There are natural variants of worst-case analysis that are also useful. Perhaps the most famous one is parametrized complexity. Here, we consider a "two-dimensional" measure: the usual input length $n$ and some additional non-negative integer $k$, the parameter. Even though an algorithm may run horribly in the worst case (for all values of $n$ and $k$), it could be that all the cases in one's application that needs to be solved, this parameter $k$ happens to be low, so the algorithm runs well on those instances.
For example, suppose you want to solve Maximum Independent Set on some class of graphs, and develop an interesting algorithm that is surprisingly fast. Investigating further into the class of graphs themselves, you find that all the graphs you examine just happen to have treewidth at most $10$. Well, Bodlaender (cf. Neidermeier ) showed that when the treewidth is k, Max Independent Set is fixed parameter tractable: it can be solved in $O(2^k (|E|+|V|))$ time. This gives some explanation as to why your algorithm works well.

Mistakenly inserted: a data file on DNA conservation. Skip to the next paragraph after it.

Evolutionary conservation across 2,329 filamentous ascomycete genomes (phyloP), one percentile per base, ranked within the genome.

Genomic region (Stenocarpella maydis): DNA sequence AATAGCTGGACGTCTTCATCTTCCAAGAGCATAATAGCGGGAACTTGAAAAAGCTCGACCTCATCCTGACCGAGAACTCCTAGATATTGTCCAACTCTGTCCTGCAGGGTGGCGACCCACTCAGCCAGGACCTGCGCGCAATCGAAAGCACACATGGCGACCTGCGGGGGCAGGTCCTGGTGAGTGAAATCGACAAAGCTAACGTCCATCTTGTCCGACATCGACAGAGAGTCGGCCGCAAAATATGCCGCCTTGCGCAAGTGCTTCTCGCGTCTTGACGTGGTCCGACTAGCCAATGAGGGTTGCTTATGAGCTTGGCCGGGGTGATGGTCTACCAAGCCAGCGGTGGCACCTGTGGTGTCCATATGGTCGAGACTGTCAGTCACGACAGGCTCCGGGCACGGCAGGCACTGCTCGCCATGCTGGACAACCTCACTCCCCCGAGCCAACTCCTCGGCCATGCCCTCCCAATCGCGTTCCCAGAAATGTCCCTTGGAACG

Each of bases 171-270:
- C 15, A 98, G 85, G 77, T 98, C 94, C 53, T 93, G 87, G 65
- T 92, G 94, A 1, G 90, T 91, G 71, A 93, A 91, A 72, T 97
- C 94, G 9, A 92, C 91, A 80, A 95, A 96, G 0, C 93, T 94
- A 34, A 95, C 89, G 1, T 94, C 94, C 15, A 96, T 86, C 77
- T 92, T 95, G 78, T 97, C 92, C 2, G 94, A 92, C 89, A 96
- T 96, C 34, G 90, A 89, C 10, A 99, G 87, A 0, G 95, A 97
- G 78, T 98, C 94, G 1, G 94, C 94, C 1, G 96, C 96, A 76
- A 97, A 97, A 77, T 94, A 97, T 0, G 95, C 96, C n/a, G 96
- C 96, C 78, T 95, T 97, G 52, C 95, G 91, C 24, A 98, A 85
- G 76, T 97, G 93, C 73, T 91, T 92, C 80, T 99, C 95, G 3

R. Niedermeier, Invitation to fixed-parameter algorithms. Oxford Lecture Series in Mathematics and its Applications, Oxford University Press, Oxford, 2006.